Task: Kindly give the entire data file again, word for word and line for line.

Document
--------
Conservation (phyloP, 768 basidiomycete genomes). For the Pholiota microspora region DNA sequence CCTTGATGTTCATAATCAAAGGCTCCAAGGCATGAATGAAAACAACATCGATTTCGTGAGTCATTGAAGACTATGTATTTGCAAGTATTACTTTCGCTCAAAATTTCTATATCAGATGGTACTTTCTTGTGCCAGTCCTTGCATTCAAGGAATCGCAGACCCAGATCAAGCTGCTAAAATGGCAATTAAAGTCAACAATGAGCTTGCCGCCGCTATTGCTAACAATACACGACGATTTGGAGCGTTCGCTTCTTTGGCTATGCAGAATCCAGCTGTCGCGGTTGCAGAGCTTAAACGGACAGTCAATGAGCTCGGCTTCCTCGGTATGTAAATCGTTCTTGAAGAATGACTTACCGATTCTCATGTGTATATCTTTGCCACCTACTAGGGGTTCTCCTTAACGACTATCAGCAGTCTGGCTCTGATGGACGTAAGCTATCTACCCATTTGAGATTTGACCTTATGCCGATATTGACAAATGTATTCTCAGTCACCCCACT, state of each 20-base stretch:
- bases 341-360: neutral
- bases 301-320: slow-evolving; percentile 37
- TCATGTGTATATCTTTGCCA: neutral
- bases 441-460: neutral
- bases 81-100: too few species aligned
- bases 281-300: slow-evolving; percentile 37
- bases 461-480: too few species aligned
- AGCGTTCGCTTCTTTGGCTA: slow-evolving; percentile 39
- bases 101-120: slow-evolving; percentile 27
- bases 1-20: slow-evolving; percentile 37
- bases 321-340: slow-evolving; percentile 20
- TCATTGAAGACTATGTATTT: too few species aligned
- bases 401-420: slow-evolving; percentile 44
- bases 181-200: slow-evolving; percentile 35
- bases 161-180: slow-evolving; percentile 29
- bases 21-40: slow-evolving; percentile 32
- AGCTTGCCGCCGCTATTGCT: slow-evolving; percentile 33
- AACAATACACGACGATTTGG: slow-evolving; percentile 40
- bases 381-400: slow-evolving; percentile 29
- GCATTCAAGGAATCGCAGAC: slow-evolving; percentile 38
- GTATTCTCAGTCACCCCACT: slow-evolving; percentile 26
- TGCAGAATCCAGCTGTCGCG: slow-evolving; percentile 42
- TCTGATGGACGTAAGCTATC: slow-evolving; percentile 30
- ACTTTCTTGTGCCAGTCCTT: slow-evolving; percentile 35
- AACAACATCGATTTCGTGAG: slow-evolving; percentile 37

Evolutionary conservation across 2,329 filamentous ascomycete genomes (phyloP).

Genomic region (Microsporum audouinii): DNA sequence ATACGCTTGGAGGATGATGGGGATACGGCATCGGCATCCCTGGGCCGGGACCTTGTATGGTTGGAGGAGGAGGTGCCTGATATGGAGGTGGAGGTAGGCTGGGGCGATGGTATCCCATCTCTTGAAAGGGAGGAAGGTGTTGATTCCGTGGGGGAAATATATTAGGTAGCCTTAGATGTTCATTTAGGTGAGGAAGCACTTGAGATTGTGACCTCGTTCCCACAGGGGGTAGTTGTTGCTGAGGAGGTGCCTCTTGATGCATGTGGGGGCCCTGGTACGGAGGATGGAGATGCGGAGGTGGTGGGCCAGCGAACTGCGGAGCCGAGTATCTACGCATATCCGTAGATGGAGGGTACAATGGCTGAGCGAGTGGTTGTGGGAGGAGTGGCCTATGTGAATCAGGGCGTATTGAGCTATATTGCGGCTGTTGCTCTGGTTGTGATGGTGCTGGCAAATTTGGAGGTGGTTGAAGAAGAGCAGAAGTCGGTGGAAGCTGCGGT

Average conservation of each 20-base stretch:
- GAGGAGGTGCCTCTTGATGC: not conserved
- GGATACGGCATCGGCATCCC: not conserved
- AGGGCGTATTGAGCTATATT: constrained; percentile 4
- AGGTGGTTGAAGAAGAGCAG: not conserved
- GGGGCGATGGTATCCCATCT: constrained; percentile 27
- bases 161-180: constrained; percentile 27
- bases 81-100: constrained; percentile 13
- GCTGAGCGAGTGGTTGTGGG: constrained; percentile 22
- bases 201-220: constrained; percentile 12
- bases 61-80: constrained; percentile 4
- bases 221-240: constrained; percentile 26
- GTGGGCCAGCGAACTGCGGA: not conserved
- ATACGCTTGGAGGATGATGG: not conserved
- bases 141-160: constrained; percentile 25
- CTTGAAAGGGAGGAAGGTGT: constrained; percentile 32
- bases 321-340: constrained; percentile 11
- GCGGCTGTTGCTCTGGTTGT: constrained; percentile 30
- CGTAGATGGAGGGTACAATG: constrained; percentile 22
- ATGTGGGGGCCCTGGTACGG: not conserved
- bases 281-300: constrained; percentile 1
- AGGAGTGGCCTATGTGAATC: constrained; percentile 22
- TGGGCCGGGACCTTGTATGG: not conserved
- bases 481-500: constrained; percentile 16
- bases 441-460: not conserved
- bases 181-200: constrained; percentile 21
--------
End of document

Conservation (phyloP, 768 basidiomycete genomes). For the Pholiota microspora region DNA sequence CCTTGATGTTCATAATCAAAGGCTCCAAGGCATGAATGAAAACAACATCGATTTCGTGAGTCATTGAAGACTATGTATTTGCAAGTATTACTTTCGCTCAAAATTTCTATATCAGATGGTACTTTCTTGTGCCAGTCCTTGCATTCAAGGAATCGCAGACCCAGATCAAGCTGCTAAAATGGCAATTAAAGTCAACAATGAGCTTGCCGCCGCTATTGCTAACAATACACGACGATTTGGAGCGTTCGCTTCTTTGGCTATGCAGAATCCAGCTGTCGCGGTTGCAGAGCTTAAACGGACAGTCAATGAGCTCGGCTTCCTCGGTATGTAAATCGTTCTTGAAGAATGACTTACCGATTCTCATGTGTATATCTTTGCCACCTACTAGGGGTTCTCCTTAACGACTATCAGCAGTCTGGCTCTGATGGACGTAAGCTATCTACCCATTTGAGATTTGACCTTATGCCGATATTGACAAATGTATTCTCAGTCACCCCACT, state of each 20-base stretch:
- bases 341-360: neutral
- bases 301-320: slow-evolving; percentile 37
- TCATGTGTATATCTTTGCCA: neutral
- bases 441-460: neutral
- bases 81-100: too few species aligned
- bases 281-300: slow-evolving; percentile 37
- bases 461-480: too few species aligned
- AGCGTTCGCTTCTTTGGCTA: slow-evolving; percentile 39
- bases 101-120: slow-evolving; percentile 27
- bases 1-20: slow-evolving; percentile 37
- bases 321-340: slow-evolving; percentile 20
- TCATTGAAGACTATGTATTT: too few species aligned
- bases 401-420: slow-evolving; percentile 44
- bases 181-200: slow-evolving; percentile 35
- bases 161-180: slow-evolving; percentile 29
- bases 21-40: slow-evolving; percentile 32
- AGCTTGCCGCCGCTATTGCT: slow-evolving; percentile 33
- AACAATACACGACGATTTGG: slow-evolving; percentile 40
- bases 381-400: slow-evolving; percentile 29
- GCATTCAAGGAATCGCAGAC: slow-evolving; percentile 38
- GTATTCTCAGTCACCCCACT: slow-evolving; percentile 26
- TGCAGAATCCAGCTGTCGCG: slow-evolving; percentile 42
- TCTGATGGACGTAAGCTATC: slow-evolving; percentile 30
- ACTTTCTTGTGCCAGTCCTT: slow-evolving; percentile 35
- AACAACATCGATTTCGTGAG: slow-evolving; percentile 37

Evolutionary conservation across 2,329 filamentous ascomycete genomes (phyloP).

Genomic region (Microsporum audouinii): DNA sequence ATACGCTTGGAGGATGATGGGGATACGGCATCGGCATCCCTGGGCCGGGACCTTGTATGGTTGGAGGAGGAGGTGCCTGATATGGAGGTGGAGGTAGGCTGGGGCGATGGTATCCCATCTCTTGAAAGGGAGGAAGGTGTTGATTCCGTGGGGGAAATATATTAGGTAGCCTTAGATGTTCATTTAGGTGAGGAAGCACTTGAGATTGTGACCTCGTTCCCACAGGGGGTAGTTGTTGCTGAGGAGGTGCCTCTTGATGCATGTGGGGGCCCTGGTACGGAGGATGGAGATGCGGAGGTGGTGGGCCAGCGAACTGCGGAGCCGAGTATCTACGCATATCCGTAGATGGAGGGTACAATGGCTGAGCGAGTGGTTGTGGGAGGAGTGGCCTATGTGAATCAGGGCGTATTGAGCTATATTGCGGCTGTTGCTCTGGTTGTGATGGTGCTGGCAAATTTGGAGGTGGTTGAAGAAGAGCAGAAGTCGGTGGAAGCTGCGGT

Average conservation of each 20-base stretch:
- GAGGAGGTGCCTCTTGATGC: not conserved
- GGATACGGCATCGGCATCCC: not conserved
- AGGGCGTATTGAGCTATATT: constrained; percentile 4
- AGGTGGTTGAAGAAGAGCAG: not conserved
- GGGGCGATGGTATCCCATCT: constrained; percentile 27
- bases 161-180: constrained; percentile 27
- bases 81-100: constrained; percentile 13
- GCTGAGCGAGTGGTTGTGGG: constrained; percentile 22
- bases 201-220: constrained; percentile 12
- bases 61-80: constrained; percentile 4
- bases 221-240: constrained; percentile 26
- GTGGGCCAGCGAACTGCGGA: not conserved
- ATACGCTTGGAGGATGATGG: not conserved
- bases 141-160: constrained; percentile 25
- CTTGAAAGGGAGGAAGGTGT: constrained; percentile 32
- bases 321-340: constrained; percentile 11
- GCGGCTGTTGCTCTGGTTGT: constrained; percentile 30
- CGTAGATGGAGGGTACAATG: constrained; percentile 22
- ATGTGGGGGCCCTGGTACGG: not conserved
- bases 281-300: constrained; percentile 1
- AGGAGTGGCCTATGTGAATC: constrained; percentile 22
- TGGGCCGGGACCTTGTATGG: not conserved
- bases 481-500: constrained; percentile 16
- bases 441-460: not conserved
- bases 181-200: constrained; percentile 21